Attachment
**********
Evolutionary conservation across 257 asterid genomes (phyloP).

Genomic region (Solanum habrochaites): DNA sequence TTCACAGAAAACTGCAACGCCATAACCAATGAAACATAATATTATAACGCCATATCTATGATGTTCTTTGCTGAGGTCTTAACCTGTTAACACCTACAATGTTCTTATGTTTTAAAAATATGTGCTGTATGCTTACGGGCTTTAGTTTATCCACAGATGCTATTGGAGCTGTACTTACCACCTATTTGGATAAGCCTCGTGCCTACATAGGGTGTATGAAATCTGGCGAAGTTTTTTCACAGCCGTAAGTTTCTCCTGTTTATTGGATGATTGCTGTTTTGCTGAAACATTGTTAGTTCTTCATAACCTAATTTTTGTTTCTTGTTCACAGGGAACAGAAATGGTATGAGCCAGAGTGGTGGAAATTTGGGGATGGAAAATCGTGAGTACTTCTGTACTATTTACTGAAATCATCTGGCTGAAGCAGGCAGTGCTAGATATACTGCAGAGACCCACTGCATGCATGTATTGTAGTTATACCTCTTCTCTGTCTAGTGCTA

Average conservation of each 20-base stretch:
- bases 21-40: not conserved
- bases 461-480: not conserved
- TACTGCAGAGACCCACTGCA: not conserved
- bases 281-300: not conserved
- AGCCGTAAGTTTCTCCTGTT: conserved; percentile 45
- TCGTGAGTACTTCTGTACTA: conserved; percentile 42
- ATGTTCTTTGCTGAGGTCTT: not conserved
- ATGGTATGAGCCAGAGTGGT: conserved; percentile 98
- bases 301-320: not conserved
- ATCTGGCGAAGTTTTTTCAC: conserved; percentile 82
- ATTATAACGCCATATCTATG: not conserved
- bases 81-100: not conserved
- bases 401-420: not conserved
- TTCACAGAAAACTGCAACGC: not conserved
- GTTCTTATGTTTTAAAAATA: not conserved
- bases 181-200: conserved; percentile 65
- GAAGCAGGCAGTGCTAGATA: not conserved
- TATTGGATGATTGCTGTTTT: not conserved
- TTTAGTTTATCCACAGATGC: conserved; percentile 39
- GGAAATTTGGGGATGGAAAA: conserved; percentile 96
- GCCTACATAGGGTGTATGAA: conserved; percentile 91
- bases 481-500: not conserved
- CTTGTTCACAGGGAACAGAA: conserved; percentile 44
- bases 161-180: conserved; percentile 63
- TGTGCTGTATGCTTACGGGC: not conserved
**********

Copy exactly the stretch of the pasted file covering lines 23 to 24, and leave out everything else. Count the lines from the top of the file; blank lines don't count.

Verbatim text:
- GGAAATTTGGGGATGGAAAA: conserved; percentile 96
- GCCTACATAGGGTGTATGAA: conserved; percentile 91